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In the middle of the closing credits for Tate Taylor’s new film, the director inserts a minute-long postscript scene. It’s an exchange between the lead character, played by Allison Janney, and a talk show host portrayed by Juliette Lewis. Their eyes are wild with a delicious madness, and that brief coda contains all the satiric snap that the preceding 90 minutes so sorely lack.
The story of a woman who rises out of her put-upon anonymity by spinning a tabloid-fodder lie, Breaking News in Yuba County features a pitch-perfect Janney at the center of a game cast of well-knowns. Yet as it fumbles through its unwieldy mix of crime-caper farce, social commentary and black comedy, the genre it most solidly nails is the one that poses the burning question “Why did so many accomplished actors sign on to this?”
RELEASE DATE Feb 12, 2021
On the page, the screenplay by Amanda Idoko (The Goldbergs) might have been alluring with its skewed slant on our media-centric culture. But in the finished product, the jabs hardly feel fresh and don’t quite land. This is a tale that revolves around self-promotion and the quest for those 15 minutes of fame, and yet social media doesn’t even get a mention. That might not be a hitch if the movie spun a truly seductive web of crazy. But the narrative insanity, while studded with a few well-placed zingers, mostly feels strained, shuttling between the preposterous, the barbed and the halfhearted.
Janney’s nuanced performance never falters, though. Her Sue Buttons, a middle-aged suburbanite, becomes the unlikely engine of a comedy of errors whose repercussions are ghastly. Everything about Sue is polite, from her beige nail polish to her forbearance with the rude people she encounters in the course of her day. As Breaking News opens, affirmations are her soundtrack and she knows she needs to break out of her unwanted cloak of invisibility.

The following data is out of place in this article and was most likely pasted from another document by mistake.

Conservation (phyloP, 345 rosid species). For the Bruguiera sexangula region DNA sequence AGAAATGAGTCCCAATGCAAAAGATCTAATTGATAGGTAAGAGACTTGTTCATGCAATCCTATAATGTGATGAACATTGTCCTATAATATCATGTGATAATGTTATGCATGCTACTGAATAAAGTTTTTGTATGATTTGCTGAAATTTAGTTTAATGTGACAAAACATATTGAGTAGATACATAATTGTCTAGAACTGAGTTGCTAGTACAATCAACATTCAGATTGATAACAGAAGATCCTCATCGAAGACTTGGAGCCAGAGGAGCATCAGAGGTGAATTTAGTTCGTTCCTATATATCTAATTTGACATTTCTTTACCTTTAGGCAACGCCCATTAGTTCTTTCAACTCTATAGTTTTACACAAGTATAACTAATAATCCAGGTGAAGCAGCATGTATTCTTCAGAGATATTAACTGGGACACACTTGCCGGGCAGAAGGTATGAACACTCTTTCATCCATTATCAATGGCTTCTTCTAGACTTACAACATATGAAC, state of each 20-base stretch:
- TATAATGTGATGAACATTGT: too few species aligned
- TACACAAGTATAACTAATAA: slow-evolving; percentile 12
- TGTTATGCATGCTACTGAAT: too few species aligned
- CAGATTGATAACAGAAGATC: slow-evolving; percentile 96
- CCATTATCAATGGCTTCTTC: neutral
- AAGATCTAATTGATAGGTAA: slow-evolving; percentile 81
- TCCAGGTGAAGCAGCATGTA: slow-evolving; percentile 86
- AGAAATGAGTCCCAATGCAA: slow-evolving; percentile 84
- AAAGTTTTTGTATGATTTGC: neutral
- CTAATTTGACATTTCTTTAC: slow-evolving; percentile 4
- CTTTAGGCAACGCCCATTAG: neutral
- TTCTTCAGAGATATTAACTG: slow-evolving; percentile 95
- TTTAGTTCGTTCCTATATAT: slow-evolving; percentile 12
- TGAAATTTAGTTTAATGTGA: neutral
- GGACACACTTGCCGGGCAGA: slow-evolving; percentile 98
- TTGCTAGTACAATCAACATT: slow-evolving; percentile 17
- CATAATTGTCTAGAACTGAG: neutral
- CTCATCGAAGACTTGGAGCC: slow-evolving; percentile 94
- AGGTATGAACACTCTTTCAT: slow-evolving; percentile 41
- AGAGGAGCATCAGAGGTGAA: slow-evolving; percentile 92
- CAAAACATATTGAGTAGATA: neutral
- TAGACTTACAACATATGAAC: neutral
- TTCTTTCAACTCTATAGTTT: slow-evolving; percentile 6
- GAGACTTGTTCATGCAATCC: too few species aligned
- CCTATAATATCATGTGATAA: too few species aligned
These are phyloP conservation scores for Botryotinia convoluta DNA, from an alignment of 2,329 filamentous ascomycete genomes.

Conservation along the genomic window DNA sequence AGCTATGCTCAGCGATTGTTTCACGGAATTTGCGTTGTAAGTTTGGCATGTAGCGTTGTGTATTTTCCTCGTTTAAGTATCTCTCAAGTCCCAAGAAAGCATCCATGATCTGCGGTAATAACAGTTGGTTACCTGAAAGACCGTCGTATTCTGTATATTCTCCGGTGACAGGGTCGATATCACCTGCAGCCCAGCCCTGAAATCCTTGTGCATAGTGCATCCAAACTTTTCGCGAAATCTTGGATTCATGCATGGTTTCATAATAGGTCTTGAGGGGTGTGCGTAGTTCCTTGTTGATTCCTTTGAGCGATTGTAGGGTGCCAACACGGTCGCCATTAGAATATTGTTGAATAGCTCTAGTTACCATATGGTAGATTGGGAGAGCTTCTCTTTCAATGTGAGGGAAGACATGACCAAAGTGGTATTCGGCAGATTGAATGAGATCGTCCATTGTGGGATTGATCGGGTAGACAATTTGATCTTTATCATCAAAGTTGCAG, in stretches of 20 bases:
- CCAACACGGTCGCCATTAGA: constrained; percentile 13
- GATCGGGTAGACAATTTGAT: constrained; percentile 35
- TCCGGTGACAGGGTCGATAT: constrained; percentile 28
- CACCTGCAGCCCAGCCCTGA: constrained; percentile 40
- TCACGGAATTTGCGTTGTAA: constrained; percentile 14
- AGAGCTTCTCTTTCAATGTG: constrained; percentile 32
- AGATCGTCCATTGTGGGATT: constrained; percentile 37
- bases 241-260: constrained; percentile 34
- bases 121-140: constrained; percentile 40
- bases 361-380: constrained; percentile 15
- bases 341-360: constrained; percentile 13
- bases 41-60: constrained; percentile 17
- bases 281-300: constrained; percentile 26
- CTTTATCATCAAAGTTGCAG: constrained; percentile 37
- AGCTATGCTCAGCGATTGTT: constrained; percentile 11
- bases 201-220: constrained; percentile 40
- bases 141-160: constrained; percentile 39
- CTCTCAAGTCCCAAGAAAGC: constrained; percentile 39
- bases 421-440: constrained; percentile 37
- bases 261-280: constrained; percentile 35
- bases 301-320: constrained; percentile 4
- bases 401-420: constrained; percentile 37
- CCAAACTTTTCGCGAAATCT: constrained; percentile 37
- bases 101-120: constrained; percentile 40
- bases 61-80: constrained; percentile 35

The turning point is her birthday, a day that goes unnoticed not just at the call center where she works but also at home. Fueled with the power of “I matter,” she catches her cad of a husband, banker Karl (Matthew Modine), in flagrante with his mistress (Bridget Everett). The confrontation ends badly — and permanently — for Karl, whose heart gives out. In the movie’s first dose of full-strength “huh?,” Sue buries the evidence. Widowhood might bestow a certain amount of attention, but Sue is hungry for something bigger, the kind of focus that a TV personality (Lewis) is devoting to the case of a missing girl. And so she announces to the world that her husband is missing.
What Sue doesn’t know is that Karl, thanks to his ex-con brother, Petey (Jimmi Simpson), was sucked into the money-laundering scheme of bowling alley owner Kim (Keong Sim), and had yet to complete the latest illegal transaction. That naturally puts a couple of sadistic henchmen on the trail of the undeposited cash: Kim’s bully daughter, Mina (Awkwafina), and the glowering Ray (Clifton Collins Jr. — who just received Sundance’s best actor honors for Jockey and wisely doesn’t say much here).
Sue’s sister, Nancy (Mila Kunis), is a local TV reporter, and when she says, “Let me help you,” what she means is “I need this scoop.” That they’re actually half-sisters is revealed in a particularly sharp bit of dialogue, one whose incisiveness sets it apart in a movie that proceeds mostly through the broadest of strokes.